Population by nationality

  • Nearly 1 in 10 has foreign nationality

    At the beginning of 2020, more than 6,010,000 people of Belgian nationality and almost 619,000 people of foreign nationality were living in the Flemish Region, bringing the share of foreigners to 9.3% of the total population. In 2000, this stood at 4.9% of the population.

    Almost 2 out of 3  foreigners have a nationality of one of the countries of the European Union (except Belgium).

  • Dutch-nationality group is largest foreign nationality group

    The largest group of foreigners in the Flemish Region have a Dutch nationality. At the beginning of 2020, they represented 144,000 persons, which corresponds to 23% of the total number of foreigners. They are followed by Romanians, Poles, Moroccans, Bulgarians, Italians, Spaniards and French. Turks and Portuguese complete the top 10.

  • Relative increase between 2000 and 2020 largest for new EU member states

    In general, the number of persons of foreign nationality in Flanders doubled between 2000 and 2020. In relative terms, this increase was the largest for the group with a nationality of one of the EU13 countries (the new member states of the European Union which have joined since 2004). The increase was also higher than average for persons with a nationality from ‘other countries’ (outside Europe, Turkey and the Maghreb) and for persons with a nationality of the European countries outside the EU. The number of persons with a nationality of the Western and Northern EU15 countries, of Turkey and of the Maghreb countries dropped between 2000 and 2020.

  • Foreigners are on average younger than Belgians

    The average age of persons with a foreign nationality is lower than that of Belgians. This can be derived from the age distribution of both groups. The share of the age groups up to 9 years and from 20 to 49 years is higher among foreigners than among people with the Belgian nationality. The opposite is true for groups aged 50 and older.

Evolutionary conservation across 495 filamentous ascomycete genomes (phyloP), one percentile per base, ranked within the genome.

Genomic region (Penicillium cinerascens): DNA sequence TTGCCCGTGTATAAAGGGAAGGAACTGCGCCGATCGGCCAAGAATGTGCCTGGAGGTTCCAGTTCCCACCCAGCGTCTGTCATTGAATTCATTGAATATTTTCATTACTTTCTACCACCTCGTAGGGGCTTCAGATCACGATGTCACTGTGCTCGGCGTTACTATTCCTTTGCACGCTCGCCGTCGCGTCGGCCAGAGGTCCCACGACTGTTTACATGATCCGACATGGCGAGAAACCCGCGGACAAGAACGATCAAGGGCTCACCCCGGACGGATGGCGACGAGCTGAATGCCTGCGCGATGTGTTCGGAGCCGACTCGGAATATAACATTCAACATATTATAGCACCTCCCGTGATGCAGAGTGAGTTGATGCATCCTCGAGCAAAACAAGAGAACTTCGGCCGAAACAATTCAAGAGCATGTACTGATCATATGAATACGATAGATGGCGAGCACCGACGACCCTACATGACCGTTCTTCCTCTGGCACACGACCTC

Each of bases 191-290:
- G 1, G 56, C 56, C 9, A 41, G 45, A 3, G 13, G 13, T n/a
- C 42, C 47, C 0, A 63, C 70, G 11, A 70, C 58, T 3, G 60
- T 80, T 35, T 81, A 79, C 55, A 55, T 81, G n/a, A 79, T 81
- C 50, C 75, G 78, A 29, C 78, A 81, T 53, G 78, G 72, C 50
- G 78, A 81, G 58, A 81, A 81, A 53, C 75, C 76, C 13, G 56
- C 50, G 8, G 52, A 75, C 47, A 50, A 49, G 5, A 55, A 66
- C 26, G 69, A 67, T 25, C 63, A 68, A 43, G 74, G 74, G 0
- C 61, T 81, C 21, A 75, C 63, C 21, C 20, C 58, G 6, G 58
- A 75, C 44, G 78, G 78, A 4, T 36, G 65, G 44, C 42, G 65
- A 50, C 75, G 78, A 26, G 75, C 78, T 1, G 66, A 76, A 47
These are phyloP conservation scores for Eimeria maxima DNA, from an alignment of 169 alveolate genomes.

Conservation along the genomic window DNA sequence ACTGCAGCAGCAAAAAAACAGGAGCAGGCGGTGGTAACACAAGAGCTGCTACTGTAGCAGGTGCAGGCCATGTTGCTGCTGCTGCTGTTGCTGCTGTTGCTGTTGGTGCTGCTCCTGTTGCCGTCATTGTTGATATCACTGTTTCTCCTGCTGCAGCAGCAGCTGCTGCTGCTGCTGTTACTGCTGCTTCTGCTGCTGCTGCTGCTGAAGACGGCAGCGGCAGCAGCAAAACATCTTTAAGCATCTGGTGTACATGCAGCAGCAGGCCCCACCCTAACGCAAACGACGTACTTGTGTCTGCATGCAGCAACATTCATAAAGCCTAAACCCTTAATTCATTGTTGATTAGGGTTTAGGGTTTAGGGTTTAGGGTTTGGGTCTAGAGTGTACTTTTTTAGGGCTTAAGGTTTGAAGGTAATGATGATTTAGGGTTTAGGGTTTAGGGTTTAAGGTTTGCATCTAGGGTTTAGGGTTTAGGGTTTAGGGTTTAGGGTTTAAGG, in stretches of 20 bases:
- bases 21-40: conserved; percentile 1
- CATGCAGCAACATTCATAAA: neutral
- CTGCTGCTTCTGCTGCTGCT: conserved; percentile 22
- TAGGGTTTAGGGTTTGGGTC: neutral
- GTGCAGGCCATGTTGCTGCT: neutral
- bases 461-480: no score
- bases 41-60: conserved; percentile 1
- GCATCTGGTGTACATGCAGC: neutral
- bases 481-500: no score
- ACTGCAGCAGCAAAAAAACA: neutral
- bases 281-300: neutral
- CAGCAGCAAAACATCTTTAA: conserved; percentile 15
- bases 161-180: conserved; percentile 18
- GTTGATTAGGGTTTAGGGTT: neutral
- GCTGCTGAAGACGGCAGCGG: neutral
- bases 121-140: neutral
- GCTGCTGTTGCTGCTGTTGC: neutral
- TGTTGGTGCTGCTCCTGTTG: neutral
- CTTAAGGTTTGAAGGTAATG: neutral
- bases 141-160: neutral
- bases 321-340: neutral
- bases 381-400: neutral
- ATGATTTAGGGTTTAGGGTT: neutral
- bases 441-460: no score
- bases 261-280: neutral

• Most foreigners live on the outskirts of Brussels, the bigger cities and the border region

    The proportion of people with a foreign nationality is highest on the outskirts of Brussels, in the largest cities of the Flemish Region (Antwerp and Ghent), in the border region with the Netherlands in the provinces of Antwerp and Limburg, and in Central Limburg. The central cities of the Flemish Region also score relatively high.

    The nationality of foreigners varies from region to region. Along the border with the Netherlands, the foreigners are mainly Dutch citizens, while the outskirts of Brussels are characterised by an influx of EU citizens mainly. Persons with a non-EU nationality live mainly in Antwerp, Ghent and the central cities.

  • Share of foreigners in Flanders slightly above EU average

    In 2019, the proportion of people with a foreign nationality was higher in the Brussels-Capital Region (35%) and slightly higher in the Walloon Region (10%) than in the Flemish Region (9%). The share for Belgium as a whole was 12% of the population.

    Throughout the European Union, just under 8% of the population had a foreign nationality in 2019. The number of foreigners is the highest in Luxembourg: almost half of the population has a foreign nationality. Numbers for 2020 are not yet available for the EU countries.

Sources

Statistics Flanders: State of the population 
Statbel: Population by nationality 
Eurostat: Database 

Definitions

Central cities: As part of its urban policy, the Government of Flanders designated 13 'central cities'. These are Aalst, Antwerp, Bruges, Genk, Ghent, Hasselt, Kortrijk, Leuven, Mechelen, Ostend, Roeselare, Sint-Niklaas and Turnhout. 

EU13 countries: Estonia, Latvia, Lithuania, Poland, the Czech Republic, Slovakia, Hungary, Slovenia, Bulgaria, Romania, Malta and Cyprus, from 2013 also Croatia. 

Maghreb countries: Morocco, Algeria, Tunisia, Libya and Mauritania. 

Western and Northern EU15 countries: The Netherlands, France, Germany, Luxembourg, Ireland, United Kingdom, Austria, Denmark, Sweden and Finland. 

 

Publication date

22 December 2020

Next update

July 2021

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